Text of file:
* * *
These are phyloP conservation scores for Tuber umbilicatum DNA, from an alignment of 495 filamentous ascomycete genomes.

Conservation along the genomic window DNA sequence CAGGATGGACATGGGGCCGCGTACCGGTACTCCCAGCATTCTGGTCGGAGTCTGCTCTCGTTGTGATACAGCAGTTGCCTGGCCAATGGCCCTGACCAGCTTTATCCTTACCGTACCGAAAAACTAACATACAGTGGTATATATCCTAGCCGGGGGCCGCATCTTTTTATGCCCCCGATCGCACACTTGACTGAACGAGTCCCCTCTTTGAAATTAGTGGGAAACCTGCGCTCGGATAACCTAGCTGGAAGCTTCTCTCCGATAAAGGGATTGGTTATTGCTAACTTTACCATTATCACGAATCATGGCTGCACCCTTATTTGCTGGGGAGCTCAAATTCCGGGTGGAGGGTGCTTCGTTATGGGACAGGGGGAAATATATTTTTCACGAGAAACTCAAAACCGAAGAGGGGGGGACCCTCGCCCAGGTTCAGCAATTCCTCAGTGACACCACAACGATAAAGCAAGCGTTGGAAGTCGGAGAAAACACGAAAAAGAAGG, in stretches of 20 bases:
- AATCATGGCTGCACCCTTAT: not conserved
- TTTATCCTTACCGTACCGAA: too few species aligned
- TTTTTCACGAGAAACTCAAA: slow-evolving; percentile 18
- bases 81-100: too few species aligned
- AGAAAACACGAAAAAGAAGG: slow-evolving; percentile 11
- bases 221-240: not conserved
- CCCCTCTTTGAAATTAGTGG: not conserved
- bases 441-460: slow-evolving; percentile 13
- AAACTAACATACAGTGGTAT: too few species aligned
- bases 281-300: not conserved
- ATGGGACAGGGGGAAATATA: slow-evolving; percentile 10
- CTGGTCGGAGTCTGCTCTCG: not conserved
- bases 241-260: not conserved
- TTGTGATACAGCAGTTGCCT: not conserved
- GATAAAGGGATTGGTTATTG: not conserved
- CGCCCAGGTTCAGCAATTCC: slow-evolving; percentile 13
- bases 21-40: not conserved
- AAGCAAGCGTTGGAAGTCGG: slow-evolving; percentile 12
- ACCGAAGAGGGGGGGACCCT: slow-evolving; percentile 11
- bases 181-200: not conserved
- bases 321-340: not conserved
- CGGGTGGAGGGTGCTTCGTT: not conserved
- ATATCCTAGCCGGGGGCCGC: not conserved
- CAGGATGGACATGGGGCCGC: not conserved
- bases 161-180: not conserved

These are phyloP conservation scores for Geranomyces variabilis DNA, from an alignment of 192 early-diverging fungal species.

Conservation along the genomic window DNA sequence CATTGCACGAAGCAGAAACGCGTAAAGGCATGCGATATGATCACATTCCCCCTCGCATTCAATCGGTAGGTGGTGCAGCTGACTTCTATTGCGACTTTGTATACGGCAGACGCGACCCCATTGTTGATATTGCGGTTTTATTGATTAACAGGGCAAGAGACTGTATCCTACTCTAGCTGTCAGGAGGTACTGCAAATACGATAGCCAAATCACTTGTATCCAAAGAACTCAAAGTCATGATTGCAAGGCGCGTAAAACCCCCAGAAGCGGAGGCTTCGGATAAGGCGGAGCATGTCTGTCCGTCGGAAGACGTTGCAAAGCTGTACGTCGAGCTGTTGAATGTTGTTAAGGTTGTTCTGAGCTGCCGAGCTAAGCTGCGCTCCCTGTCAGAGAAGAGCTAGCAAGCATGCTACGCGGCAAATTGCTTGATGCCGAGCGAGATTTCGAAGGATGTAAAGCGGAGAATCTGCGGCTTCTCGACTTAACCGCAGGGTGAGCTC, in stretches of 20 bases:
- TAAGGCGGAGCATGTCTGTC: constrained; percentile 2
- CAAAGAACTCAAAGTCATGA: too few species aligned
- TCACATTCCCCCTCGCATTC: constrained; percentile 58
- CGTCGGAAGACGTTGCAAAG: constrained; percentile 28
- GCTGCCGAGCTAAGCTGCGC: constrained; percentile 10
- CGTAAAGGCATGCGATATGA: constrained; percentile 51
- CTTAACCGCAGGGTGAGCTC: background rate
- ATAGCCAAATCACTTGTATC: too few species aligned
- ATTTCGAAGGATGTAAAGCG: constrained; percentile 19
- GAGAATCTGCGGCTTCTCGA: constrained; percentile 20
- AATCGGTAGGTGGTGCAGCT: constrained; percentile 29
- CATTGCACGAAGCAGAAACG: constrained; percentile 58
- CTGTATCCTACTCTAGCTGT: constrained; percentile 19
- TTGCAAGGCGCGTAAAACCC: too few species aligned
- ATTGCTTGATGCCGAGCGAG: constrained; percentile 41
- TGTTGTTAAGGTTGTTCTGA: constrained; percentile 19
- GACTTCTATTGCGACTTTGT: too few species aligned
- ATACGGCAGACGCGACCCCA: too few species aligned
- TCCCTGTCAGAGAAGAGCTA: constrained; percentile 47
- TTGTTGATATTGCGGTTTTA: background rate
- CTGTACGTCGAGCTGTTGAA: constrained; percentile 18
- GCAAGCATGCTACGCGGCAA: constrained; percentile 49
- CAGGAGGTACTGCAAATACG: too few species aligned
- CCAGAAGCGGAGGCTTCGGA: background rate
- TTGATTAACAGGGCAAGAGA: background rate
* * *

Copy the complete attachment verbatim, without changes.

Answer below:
These are phyloP conservation scores for Tuber umbilicatum DNA, from an alignment of 495 filamentous ascomycete genomes.

Conservation along the genomic window DNA sequence CAGGATGGACATGGGGCCGCGTACCGGTACTCCCAGCATTCTGGTCGGAGTCTGCTCTCGTTGTGATACAGCAGTTGCCTGGCCAATGGCCCTGACCAGCTTTATCCTTACCGTACCGAAAAACTAACATACAGTGGTATATATCCTAGCCGGGGGCCGCATCTTTTTATGCCCCCGATCGCACACTTGACTGAACGAGTCCCCTCTTTGAAATTAGTGGGAAACCTGCGCTCGGATAACCTAGCTGGAAGCTTCTCTCCGATAAAGGGATTGGTTATTGCTAACTTTACCATTATCACGAATCATGGCTGCACCCTTATTTGCTGGGGAGCTCAAATTCCGGGTGGAGGGTGCTTCGTTATGGGACAGGGGGAAATATATTTTTCACGAGAAACTCAAAACCGAAGAGGGGGGGACCCTCGCCCAGGTTCAGCAATTCCTCAGTGACACCACAACGATAAAGCAAGCGTTGGAAGTCGGAGAAAACACGAAAAAGAAGG, in stretches of 20 bases:
- AATCATGGCTGCACCCTTAT: not conserved
- TTTATCCTTACCGTACCGAA: too few species aligned
- TTTTTCACGAGAAACTCAAA: slow-evolving; percentile 18
- bases 81-100: too few species aligned
- AGAAAACACGAAAAAGAAGG: slow-evolving; percentile 11
- bases 221-240: not conserved
- CCCCTCTTTGAAATTAGTGG: not conserved
- bases 441-460: slow-evolving; percentile 13
- AAACTAACATACAGTGGTAT: too few species aligned
- bases 281-300: not conserved
- ATGGGACAGGGGGAAATATA: slow-evolving; percentile 10
- CTGGTCGGAGTCTGCTCTCG: not conserved
- bases 241-260: not conserved
- TTGTGATACAGCAGTTGCCT: not conserved
- GATAAAGGGATTGGTTATTG: not conserved
- CGCCCAGGTTCAGCAATTCC: slow-evolving; percentile 13
- bases 21-40: not conserved
- AAGCAAGCGTTGGAAGTCGG: slow-evolving; percentile 12
- ACCGAAGAGGGGGGGACCCT: slow-evolving; percentile 11
- bases 181-200: not conserved
- bases 321-340: not conserved
- CGGGTGGAGGGTGCTTCGTT: not conserved
- ATATCCTAGCCGGGGGCCGC: not conserved
- CAGGATGGACATGGGGCCGC: not conserved
- bases 161-180: not conserved

These are phyloP conservation scores for Geranomyces variabilis DNA, from an alignment of 192 early-diverging fungal species.

Conservation along the genomic window DNA sequence CATTGCACGAAGCAGAAACGCGTAAAGGCATGCGATATGATCACATTCCCCCTCGCATTCAATCGGTAGGTGGTGCAGCTGACTTCTATTGCGACTTTGTATACGGCAGACGCGACCCCATTGTTGATATTGCGGTTTTATTGATTAACAGGGCAAGAGACTGTATCCTACTCTAGCTGTCAGGAGGTACTGCAAATACGATAGCCAAATCACTTGTATCCAAAGAACTCAAAGTCATGATTGCAAGGCGCGTAAAACCCCCAGAAGCGGAGGCTTCGGATAAGGCGGAGCATGTCTGTCCGTCGGAAGACGTTGCAAAGCTGTACGTCGAGCTGTTGAATGTTGTTAAGGTTGTTCTGAGCTGCCGAGCTAAGCTGCGCTCCCTGTCAGAGAAGAGCTAGCAAGCATGCTACGCGGCAAATTGCTTGATGCCGAGCGAGATTTCGAAGGATGTAAAGCGGAGAATCTGCGGCTTCTCGACTTAACCGCAGGGTGAGCTC, in stretches of 20 bases:
- TAAGGCGGAGCATGTCTGTC: constrained; percentile 2
- CAAAGAACTCAAAGTCATGA: too few species aligned
- TCACATTCCCCCTCGCATTC: constrained; percentile 58
- CGTCGGAAGACGTTGCAAAG: constrained; percentile 28
- GCTGCCGAGCTAAGCTGCGC: constrained; percentile 10
- CGTAAAGGCATGCGATATGA: constrained; percentile 51
- CTTAACCGCAGGGTGAGCTC: background rate
- ATAGCCAAATCACTTGTATC: too few species aligned
- ATTTCGAAGGATGTAAAGCG: constrained; percentile 19
- GAGAATCTGCGGCTTCTCGA: constrained; percentile 20
- AATCGGTAGGTGGTGCAGCT: constrained; percentile 29
- CATTGCACGAAGCAGAAACG: constrained; percentile 58
- CTGTATCCTACTCTAGCTGT: constrained; percentile 19
- TTGCAAGGCGCGTAAAACCC: too few species aligned
- ATTGCTTGATGCCGAGCGAG: constrained; percentile 41
- TGTTGTTAAGGTTGTTCTGA: constrained; percentile 19
- GACTTCTATTGCGACTTTGT: too few species aligned
- ATACGGCAGACGCGACCCCA: too few species aligned
- TCCCTGTCAGAGAAGAGCTA: constrained; percentile 47
- TTGTTGATATTGCGGTTTTA: background rate
- CTGTACGTCGAGCTGTTGAA: constrained; percentile 18
- GCAAGCATGCTACGCGGCAA: constrained; percentile 49
- CAGGAGGTACTGCAAATACG: too few species aligned
- CCAGAAGCGGAGGCTTCGGA: background rate
- TTGATTAACAGGGCAAGAGA: background rate